clock menu more-arrow no yes mobile

Filed under:

Jets vs. Patriots: Gronked

Chris Humphreys-USA TODAY Sports

Everybody knows what a great player Rob Gronkowski is. He is a complete tight end. It is difficult to name anything he does not do great. He also impacts the game in more subtle ways. On New England's first touchdown drive, two plays indicate the difficulty he presented the Jets matching up with him.

This is a 12 yard completion to Shane Vereen to set up New England's first touchdown.

Quinton Coples is going to be responsible for playing zone in the left flat.

Off the snap, though, the Jets have Coples try and throw a little jam on Gronkowski to throw him off balance as he gets into his route. They are so focused with minimizing Gronk (with good reason!) that they are using every weapon at their disposal.

Doing this, however, makes Coples a second or so late to his zone, and the Pats got the ball to Vereen in the area Coples is responsible for before Coples can get there. The delay from the jam has had an impact.

We frequently hear talk about a player opening things up for everybody else, but we don't get a ton of examples. This is one. Note that opening things up for other players doesn't typically mean other guys will be wide open. It might mean a spot on the field is open for a second. It's up to the quarterback to recognize it, and the other player to have the ability to make the play. In this instance, Gronk's mere presence has helped to create a 12 yard gain.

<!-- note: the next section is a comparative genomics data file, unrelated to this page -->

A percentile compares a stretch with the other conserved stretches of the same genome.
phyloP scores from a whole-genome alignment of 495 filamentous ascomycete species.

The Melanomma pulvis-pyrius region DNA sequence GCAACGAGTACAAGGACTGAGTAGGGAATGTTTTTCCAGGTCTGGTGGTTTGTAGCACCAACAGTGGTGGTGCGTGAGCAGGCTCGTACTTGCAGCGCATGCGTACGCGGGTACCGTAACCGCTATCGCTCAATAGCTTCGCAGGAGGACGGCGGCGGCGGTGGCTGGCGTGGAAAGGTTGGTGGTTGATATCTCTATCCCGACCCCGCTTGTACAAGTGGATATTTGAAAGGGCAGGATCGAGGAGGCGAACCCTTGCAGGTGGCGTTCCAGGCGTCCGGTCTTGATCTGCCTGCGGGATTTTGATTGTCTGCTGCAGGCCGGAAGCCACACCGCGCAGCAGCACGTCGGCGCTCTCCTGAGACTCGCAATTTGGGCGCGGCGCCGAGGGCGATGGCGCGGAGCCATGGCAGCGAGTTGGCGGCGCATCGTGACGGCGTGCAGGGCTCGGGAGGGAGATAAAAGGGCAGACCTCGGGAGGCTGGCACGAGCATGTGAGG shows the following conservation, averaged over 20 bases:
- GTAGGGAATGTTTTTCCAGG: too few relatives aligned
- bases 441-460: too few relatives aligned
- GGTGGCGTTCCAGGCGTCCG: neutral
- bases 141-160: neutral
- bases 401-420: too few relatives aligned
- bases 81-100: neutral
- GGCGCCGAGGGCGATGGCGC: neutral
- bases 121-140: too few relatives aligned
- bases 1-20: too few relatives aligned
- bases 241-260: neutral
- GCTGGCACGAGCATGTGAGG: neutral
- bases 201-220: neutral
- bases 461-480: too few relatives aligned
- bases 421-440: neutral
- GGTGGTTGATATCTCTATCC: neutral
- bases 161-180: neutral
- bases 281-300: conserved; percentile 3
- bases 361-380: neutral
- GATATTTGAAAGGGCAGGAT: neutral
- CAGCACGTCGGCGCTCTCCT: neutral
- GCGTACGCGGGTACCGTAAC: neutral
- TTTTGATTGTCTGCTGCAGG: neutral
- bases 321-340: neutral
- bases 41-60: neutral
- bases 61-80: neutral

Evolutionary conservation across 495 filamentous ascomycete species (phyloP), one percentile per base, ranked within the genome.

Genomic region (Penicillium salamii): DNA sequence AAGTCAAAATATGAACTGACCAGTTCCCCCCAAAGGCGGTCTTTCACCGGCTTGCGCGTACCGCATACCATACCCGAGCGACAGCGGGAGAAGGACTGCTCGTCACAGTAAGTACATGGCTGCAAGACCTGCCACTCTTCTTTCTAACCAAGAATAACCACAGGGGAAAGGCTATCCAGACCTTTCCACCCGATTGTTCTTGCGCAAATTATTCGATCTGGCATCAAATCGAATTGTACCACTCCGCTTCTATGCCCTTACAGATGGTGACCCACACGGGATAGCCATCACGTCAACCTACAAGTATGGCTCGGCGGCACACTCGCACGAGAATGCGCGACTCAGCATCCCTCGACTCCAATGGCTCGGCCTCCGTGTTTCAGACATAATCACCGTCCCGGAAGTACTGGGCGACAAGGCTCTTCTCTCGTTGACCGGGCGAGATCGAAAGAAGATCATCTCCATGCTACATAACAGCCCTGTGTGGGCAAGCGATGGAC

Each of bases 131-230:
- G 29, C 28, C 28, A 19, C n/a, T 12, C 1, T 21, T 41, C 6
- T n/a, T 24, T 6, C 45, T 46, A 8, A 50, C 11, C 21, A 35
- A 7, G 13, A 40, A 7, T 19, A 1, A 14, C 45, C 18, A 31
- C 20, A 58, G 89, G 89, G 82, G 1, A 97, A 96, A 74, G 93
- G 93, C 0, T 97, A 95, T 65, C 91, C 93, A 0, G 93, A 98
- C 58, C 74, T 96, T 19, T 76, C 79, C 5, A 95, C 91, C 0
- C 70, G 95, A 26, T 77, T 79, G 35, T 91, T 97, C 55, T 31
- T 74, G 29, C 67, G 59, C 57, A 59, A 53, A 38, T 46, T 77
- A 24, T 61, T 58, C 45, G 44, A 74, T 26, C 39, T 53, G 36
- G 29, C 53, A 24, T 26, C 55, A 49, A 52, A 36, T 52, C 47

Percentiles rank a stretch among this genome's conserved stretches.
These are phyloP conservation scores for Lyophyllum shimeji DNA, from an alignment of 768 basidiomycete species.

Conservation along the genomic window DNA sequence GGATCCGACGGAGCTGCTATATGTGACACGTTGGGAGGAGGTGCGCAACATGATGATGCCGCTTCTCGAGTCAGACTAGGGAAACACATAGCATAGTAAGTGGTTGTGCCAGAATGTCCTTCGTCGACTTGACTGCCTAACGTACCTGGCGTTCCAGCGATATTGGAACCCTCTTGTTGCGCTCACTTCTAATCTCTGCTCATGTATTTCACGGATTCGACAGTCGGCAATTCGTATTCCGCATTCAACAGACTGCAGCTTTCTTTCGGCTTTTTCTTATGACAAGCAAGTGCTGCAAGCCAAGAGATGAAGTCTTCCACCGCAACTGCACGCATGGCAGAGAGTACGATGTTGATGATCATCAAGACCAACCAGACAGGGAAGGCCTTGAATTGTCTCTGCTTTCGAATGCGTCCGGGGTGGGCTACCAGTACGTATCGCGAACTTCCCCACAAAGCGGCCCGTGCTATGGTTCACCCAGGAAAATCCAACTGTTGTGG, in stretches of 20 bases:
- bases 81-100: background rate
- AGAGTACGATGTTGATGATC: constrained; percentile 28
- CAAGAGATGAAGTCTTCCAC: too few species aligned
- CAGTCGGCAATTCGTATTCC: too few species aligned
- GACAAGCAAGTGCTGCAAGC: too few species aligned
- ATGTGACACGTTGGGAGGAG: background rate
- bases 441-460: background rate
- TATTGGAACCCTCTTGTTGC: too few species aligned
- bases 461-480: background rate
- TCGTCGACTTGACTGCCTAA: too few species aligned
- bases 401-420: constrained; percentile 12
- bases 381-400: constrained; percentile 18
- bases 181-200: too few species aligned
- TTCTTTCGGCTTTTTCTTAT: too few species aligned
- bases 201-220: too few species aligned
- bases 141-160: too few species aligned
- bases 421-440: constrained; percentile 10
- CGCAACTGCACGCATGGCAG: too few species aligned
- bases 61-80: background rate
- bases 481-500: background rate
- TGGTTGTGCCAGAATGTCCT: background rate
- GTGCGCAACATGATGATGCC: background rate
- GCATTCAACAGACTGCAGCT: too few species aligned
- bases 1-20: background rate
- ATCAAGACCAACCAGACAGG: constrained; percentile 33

The touchdown this set up was a Brady to Gronkowski connection. Gronkowski obviously made the play, but there is something else happening here. His versatility helped make things easier on his quarterback.

Gronkowski is a tight end, which means he frequently will have linebackers and/or safeties assigned to cover him. He is also capable of going out wide and lining up as a wide receiver. That is what he does on the touchdown. Across from him is Calvin Pryor.

Because Gronkowski is lined up wide, the Jets have tipped their coverage on the play. Tom Brady can see Pryor lined up against Gronk. Why else would a safety be lined up way out wide across from him unless it is man to man coverage? There probably isn't another reason. Brady also knows Gronkowski vs. Pryor is a mismatch in his favor, and he knows exactly where he is going before the snap.

So much of what the Jets do defensively is trying to hide their coverages. They hope to trick the quarterback. At the very least, they hope to force the quarterback to take time figuring out their defense, time for their pass rushers to get to the passer. In this case Gronkowski's versatility forced them to show their hand early. It makes things a lot easier on the quarterback to have that piece of information before the snap.

What can we learn from this? It shows the challenges this defense has faced and will face in the future against such a player. It also shows some of the hidden impacts a top weapon like Gronkowski can provide. A player like this makes life easier on everybody whether it is because of versatility or just the respect he commands.

Hopefully Jace Amaro has taken notes for the future.